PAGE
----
Presidents in Colombia, Argentina and Chile are fans of Mariana Mazzucato, who thinks the state can harness potential for innovation.
As this year’s election nears, so does the danger of repeating a dynamic where each outgoing government leaves the next with pressing problems to solve.
Even as inflation nears triple digits, opposition politicians see opportunity in Argentines’ concerns over safety and organized crime.
Politics and soccer mix everywhere, but this year it’s not just the government hoping for a championship to lighten the national mood.
Argentina’s economy minister has prevented wholesale collapse. Is that enough to claim victory?
With hopes pinned on a new economy minister, several factors could disrupt the country’s fragile stability.
Government policy, macroeconomic trouble and political crisis are holding the country back.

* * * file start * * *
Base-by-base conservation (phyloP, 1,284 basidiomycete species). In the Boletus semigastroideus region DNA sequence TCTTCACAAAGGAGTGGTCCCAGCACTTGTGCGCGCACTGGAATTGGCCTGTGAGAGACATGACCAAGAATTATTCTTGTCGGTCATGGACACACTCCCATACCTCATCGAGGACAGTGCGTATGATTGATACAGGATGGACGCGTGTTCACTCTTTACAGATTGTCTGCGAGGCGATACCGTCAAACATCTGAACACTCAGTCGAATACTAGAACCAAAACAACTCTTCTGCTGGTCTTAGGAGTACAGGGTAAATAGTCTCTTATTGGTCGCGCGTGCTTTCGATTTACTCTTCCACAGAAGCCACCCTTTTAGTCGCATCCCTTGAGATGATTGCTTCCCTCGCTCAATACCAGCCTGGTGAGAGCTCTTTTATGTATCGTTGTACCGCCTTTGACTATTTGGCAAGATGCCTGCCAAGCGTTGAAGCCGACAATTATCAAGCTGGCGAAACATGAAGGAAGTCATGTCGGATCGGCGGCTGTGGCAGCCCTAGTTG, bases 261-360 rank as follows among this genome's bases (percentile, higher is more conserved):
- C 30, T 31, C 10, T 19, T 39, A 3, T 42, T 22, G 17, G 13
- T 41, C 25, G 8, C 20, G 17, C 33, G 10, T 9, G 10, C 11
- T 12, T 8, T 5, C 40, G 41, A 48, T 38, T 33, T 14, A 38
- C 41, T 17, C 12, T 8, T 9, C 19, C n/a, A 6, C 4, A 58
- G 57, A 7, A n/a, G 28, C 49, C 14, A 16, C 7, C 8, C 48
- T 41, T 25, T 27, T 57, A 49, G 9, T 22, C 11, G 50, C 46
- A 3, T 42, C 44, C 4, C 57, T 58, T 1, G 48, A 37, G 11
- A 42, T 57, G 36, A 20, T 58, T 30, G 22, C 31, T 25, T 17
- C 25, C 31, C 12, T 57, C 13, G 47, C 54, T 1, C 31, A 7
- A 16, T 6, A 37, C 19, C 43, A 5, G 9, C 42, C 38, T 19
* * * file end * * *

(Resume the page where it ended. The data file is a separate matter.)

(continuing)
History suggests that inflation’s path will determine the outcome of the 2023 elections.
More pundits and politicians are embracing the issue, but the public is less enthusiastic.
This article is adapted from AQ’s special report on the Summit of the Americas. Click here for the full list of countries. Fernández has tried to navigate a difficult economy while confronting tensions within his Peronist coalition, including pointed criticism from Vice President Cristina Fernández de Kirchner. Rising poverty and chronically high inflation at around 50% contributed to a setback … Read more
Argentines are still commemorating, and arguing over, Juan and Eva Perón, as this photo essay shows.
Tensions appear to have eased among Argentina’s president and vice president. What does it mean for upcoming IMF negotiations?
AQ tracks how the country has managed its ties with Beijing.
As elections approach, the country looks like an outlier in the region.